Biographical Database of NAWSA Suffragists, 1890-1920

Biography of Laura Sutton Bruce, 1853-1904

By Randolph Hollingsworth, Ph.D., Independent Scholar, Auckland, New Zealand

Laura Sutton Bruce was born on August 16, 1853, in Lexington, Kentucky. She was the third of seven daughters of Elizabeth T. Colesberry and William W. Bruce. Her father was a wealthy man whose fortune came from hemp and bagging manufacturing, having partnered for some years with the Lexington millionaire Benjamin F. Gratz. W.W. Bruce's social and political influence included that of two of his brothers: Benjamin Gratz Bruce who established the Live Stock Record in Lexington and who compiled the first two volumes of the American Stud Book; and Saunders Dewees Bruce who also bred thoroughbred horses and founded the popular journal Turf, Field and Farm. As was common for Southern belles in the day, family friend, thoroughbred owner and breeder James Shy, named a mare after her. Laura Bruce's mother Elizabeth was prominent in social circles, known for her volunteer work for the Episcopal Christ Church. Laura was named after her mother's ancestor, William Sutton, whose military service qualified her for the Daughters of the American Revolution. Laura Sutton Bruce lived at home with her parents at 107 Second Street until she began to travel in her late twenties: she applied for a passport in 1886. Her passport application described her at 28 years of age, as relatively tall at 5 ½ feet tall, with hazel eyes, brown hair and a small nose with an oval face and fair complexion.

Laura Bruce was a talented and recognized visual artist. According to a profile printed in the local newspaper, W.W. Bruce paid a nickel to his daughter for every portrait she would draw. Her studio in her family home was filled with life-sized sketches. Laura Bruce studied art, first in Lexington with Anna Totten then under an artist by the name of Martin in Cincinnati -- perhaps Laura Martin who was in the Art Department of the Young Ladies' Institute in Granville in 1884. Sometime in the 1880s she painted an oil portrait of her friend and suffrage leader Laura Clay (this painting was handed down to the Bennett family and hangs now in White Hall in Madison County). Laura Bruce traveled to Madrid then Dresden to live with relatives and study art there. She moved on to study in Rome, Florence, Berlin and Paris where finally she stayed for several years. Her sister Julia "Lilla" Jacobs joined her in February 1890, and in 1892 another sister, Fannie Bruce Loughridge, wrote to the Kentucky Leader of her travels with Laura Bruce to Gibraltar. The Leader announced in 1891 that Laura had finally returned home after five years in Europe. The editor described her as "a tall, queenly woman with an expressive, intellectual countenance. She converses fluently in English, French and German, is an accomplished artist, and a daughter of whom Lexington is justly proud." She contributed to suffragist Eugenia Dunlap Pott's journal The Illustrated Kentuckian in 1892, displayed her painting "The Four-Leaf Clover" at the 1895 World's Fair in Atlanta, and continued to travel back and forth to France where she was elected President of the American Woman's Art Association of Paris. She had several pictures exhibited in Paris salons. In 1899 the Champs-Elysees Salon in Paris accepted two of her watercolors: a portrait of Frances Carrier (her niece) and a study of a little girl.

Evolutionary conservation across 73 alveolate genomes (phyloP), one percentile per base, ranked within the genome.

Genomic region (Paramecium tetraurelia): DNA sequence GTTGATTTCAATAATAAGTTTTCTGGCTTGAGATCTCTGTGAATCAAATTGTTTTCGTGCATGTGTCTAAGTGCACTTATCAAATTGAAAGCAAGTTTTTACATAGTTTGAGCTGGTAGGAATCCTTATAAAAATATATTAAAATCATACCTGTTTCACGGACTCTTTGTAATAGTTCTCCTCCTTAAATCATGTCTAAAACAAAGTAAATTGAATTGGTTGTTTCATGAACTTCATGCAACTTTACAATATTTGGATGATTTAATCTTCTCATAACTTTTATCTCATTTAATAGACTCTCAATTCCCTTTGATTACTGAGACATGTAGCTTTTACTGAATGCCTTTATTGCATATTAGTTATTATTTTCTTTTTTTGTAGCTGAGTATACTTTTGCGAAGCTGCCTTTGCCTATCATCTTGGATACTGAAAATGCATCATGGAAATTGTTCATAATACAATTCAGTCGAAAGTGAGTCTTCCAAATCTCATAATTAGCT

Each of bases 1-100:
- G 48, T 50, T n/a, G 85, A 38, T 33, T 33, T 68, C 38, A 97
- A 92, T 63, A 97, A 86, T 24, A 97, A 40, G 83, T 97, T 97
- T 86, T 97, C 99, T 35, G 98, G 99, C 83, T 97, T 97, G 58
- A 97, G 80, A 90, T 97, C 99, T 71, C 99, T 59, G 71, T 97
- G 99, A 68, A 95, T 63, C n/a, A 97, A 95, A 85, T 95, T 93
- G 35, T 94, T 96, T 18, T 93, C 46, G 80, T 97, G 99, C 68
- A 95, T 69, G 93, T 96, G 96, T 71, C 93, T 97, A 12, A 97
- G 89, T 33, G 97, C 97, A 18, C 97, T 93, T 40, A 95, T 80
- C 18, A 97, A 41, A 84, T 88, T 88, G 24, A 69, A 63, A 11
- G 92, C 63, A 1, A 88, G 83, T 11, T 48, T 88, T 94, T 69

In December 1894, the Woman's Club of Central Kentucky formally incorporated, and the founding president, Nannie Scovall, appointed Laura Bruce as the chair of the Art Department. She resigned the next year as she was still traveling to Paris for her art, but by 1900 Laura Bruce had returned to Kentucky and she began her involvement in the suffrage movement. The 1900 census counted her living with the family of her cousin Charlotte Bruce Davis on North Mill Street in Lexington, and she described her occupation as "capitalist." She was elected president of the Fayette Equal Rights Association, and in February 1900 she attended the National American Woman Suffrage Association (NAWSA) convention in Washington D.C. Then, in May 1901 she traveled with Laura Clay and Sallie Clay Bennett to Minneapolis for the NAWSA convention where she represented Kentucky on the Resolutions Committee. She spent the winter of 1901-1902 in California, probably to offset her health problems that had begun to flare up. She vacationed and painted in New Hampshire in the fall of 1902, and then went to Washington D.C. to stay with her sister, Lizzie Bruce Chew, that winter. She continued to serve as the FERA president in 1903, and her portrait of Laura Clay was featured that summer at the Woman's Council tent organized by the Fayette Equal Rights Association for a Chautauqua program in Lexington.

She maintained a busy schedule of work, travel, and volunteer activity, but Laura Bruce must not have been feeling well, since she wrote her will in October of 1903. She suffered from what was diagnosed then as Bright's Disease, a problem with the kidneys sometimes called nephritis that we know now typically followed an untreatable case of strep throat. She must have been fighting the disease successfully for several months since she was elected vice-president of the Daughters of the American Revolution of Kentucky (with Laura Clay as president) in March 1904, and she had a picture accepted for display in the Kentucky building at the St. Louis World Fair. Renal failure, for which there was no treatment in the early 1900s, put her in the hospital in June 1904 where she died of "uraemic poisoning" on June 22. Her funeral was held at Christ Church Episcopal, and she is buried at the Lexington Cemetery in Section D, Lot 109 next to her parents and a baby sister.